Olympic 1500m free champion of 2008 and 10km marathon champion of London 2012, Oussama Mellouli today reveals the struggle he has faced to shake off being labelled the friend of a dictator at home in Tunisia in the wake of the Jasmin Revolution of 2010 in which President Zine El Abidine Ben Ali was forced out of power by popular protests.
Confirming that he was indeed supported by a regime heading for a fall on his rise through the aquatic ranks after he started to turn heads at 17, Mellouli, says that he was used as a pawn by politicians who needed to reassure a restless population and wider world that all was well in Tunisia.
It was not until Mellouli arrived in the United States after a period at Font Romeu in France that he started to read about his country and understand it in different terms beyond his teenage years. "I was a Tunisian abroad I had to find something that makes me proud of my country, as can the Americans or the French. So I immersed myself in an analysis of Tunisia," says Mellouli. "I had not expected to find what I found. I read the reports of Human Rights Watch; I knew it was not possible to win elections with 90% of the vote! I hated the fact that it was a dictatorship."
At meets when he swam fast, Mellouli came under pressure from journalists - and even his own parents - "not to forget to thank the president". Says Mellouli: "Once I won a medal, ministers, officials said 'this is the system that brought Mellouli to this'. I knew it had nothing to do with them but I could not say anything. In addition, my father is a policeman, in customs, Ben Ali was the leader of his superiors ... that's why, after my Olympic title in London, when I returned to the presidential palace for Moncef Marzouki (the new president) I gave him a [gift] larger than that Ben Ali had given to me: I was really proud. Only then could I say that everything that happened was down to the efforts of my parents, my coaches, my fans. Nobody forced me to thank Marzouki."
The former president was there to press the flesh when Mellouli returned home after winning the world 1500m freestyle crown in Dubai. Some of the last pictures taken of the dictator, who was forced out of office in January 2011, include those of him shaking hands with Mellouli. By the time Ben Ali's fate was sealed, Mellouli was back in the US and, as such, there are no images of the swimmer joining friends in street protests against the crumbling regime.
Criticism of Mellouli reached social networks in February 2011. They included falsehoods that included reports of how Mellouli was married to Ben Ali's daughter Halima. The swimmer had never even met her. He had met her dad, four times - and he had asked for land to be granted to him by the president as reward for sporting achievement.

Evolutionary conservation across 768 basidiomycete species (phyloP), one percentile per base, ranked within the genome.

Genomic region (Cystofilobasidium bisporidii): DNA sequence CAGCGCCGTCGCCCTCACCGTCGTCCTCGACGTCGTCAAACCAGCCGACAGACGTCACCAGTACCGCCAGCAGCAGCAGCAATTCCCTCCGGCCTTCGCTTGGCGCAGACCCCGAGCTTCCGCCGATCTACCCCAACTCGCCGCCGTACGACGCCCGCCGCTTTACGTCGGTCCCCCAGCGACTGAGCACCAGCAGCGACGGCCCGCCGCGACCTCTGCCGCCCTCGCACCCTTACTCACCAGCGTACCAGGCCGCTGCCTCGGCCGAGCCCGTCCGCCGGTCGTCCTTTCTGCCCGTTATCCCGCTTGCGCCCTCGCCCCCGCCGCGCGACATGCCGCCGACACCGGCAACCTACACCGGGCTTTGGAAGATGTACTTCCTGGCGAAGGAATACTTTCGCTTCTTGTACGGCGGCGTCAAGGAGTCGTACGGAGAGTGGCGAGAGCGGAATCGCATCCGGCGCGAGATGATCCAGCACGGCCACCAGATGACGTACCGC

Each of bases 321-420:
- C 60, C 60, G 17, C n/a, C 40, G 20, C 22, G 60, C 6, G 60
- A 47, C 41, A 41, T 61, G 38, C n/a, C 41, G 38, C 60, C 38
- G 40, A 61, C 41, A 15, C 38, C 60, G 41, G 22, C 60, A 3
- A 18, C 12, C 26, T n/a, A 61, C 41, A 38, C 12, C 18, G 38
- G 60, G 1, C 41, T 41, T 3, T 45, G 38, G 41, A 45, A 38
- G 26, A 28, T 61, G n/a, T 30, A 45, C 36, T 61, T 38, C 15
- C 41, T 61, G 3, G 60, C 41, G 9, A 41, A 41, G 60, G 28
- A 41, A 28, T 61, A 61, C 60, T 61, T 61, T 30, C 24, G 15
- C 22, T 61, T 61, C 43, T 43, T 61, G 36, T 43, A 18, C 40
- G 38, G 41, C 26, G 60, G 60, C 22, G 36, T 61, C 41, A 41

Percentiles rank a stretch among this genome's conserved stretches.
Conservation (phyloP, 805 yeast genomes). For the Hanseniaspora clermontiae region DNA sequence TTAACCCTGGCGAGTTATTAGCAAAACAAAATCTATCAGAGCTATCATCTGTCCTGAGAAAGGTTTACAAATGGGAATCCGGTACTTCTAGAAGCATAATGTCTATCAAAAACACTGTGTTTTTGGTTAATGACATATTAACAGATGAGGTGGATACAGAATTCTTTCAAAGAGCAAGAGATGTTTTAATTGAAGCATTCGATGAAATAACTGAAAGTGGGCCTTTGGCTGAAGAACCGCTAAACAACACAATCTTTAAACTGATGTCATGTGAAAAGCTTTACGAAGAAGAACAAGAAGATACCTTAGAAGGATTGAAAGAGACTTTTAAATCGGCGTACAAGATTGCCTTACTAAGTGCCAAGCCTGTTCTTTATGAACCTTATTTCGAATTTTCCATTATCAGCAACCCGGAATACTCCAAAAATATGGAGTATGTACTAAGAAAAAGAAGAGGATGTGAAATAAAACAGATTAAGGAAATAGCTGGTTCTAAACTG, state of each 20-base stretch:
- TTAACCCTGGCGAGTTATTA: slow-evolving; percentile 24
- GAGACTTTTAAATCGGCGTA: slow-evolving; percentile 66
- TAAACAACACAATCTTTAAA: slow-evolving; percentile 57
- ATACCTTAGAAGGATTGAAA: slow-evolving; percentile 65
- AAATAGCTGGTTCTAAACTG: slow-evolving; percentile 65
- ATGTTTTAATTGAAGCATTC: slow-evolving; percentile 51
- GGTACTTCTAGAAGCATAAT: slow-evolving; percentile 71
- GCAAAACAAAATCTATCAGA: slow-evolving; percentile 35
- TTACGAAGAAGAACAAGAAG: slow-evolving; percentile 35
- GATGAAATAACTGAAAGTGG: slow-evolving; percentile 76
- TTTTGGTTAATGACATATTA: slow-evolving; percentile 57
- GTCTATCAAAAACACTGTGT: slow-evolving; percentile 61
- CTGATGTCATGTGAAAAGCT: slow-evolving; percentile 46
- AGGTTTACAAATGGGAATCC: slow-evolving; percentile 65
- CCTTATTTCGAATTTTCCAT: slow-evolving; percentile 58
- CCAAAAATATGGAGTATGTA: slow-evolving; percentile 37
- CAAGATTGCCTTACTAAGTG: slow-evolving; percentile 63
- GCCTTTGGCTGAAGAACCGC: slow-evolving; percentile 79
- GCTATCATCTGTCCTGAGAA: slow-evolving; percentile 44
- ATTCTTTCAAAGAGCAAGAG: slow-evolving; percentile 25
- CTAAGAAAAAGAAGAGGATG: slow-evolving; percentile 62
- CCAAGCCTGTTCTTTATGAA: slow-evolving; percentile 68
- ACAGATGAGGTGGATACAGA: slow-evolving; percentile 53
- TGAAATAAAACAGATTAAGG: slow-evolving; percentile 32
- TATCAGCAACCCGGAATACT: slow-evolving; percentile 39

Mellouli confirms: "In 2008, after my first Olympic title, I asked Ben Ali for land in Carthage. I knew Mohamed Gammoudi [the first Olympic champion for Tunisia, over 5000m on the track at Mexico in 1968] had received acres and acres of land from Habib Bourguiba [head of Tunisia from 1957 to 1987] and I knew that I would not have sponsorship contracts, as would a French Olympic champion. I asked Ben Ali directly after my win [in Beijing] … I got it, and now I am building my house."
The trouble for Mellouli is that any assets handed out at the time Ben Ali was in power are now deemed to link any beneficiaries with the former regime and all the bad things it stood for. The swimmer took criticism badly. "People said ''Ben Ali picked him up at the airport, he promised him his daughter, he gave him a lot. What's the story?'" Mellouli tells L'Equipe. "They said I was the son of Ben Ali. I was upset. It was unfair, unkind. During the revolution, I trained like crazy because I found another meaning to my career. I was going to swim for a free Tunisia, represent something noble. All these attacks have affected me, knocked my motivation. I didn't win a medal at Shanghai 2011 world championships.
"On my return from China, I went walking with a friend, and two traders began to yell 'Ben Ali is gone, you're nothing!" For the first time in my life, I walked the streets of Tunis and I was ashamed of myself. I felt that the people despised me. Fortunately we are not an armed country, otherwise I would have been in danger. The media contacted me to ask 'why did you not participate in the revolution? Why did the president come to see you while the south was on fire?' I explained everything. But in that climate, I knew that I needed to succeed at the London Games to avoid being killed by the gossip. The story would have been written in a different way [had he not won at London 2012].
You can read the rest of a long, fine and revealing article in the G1 print section of L'Equipe today as reporters tour Tunis with Melloulli and revisit the scenes of his youth and the revolution.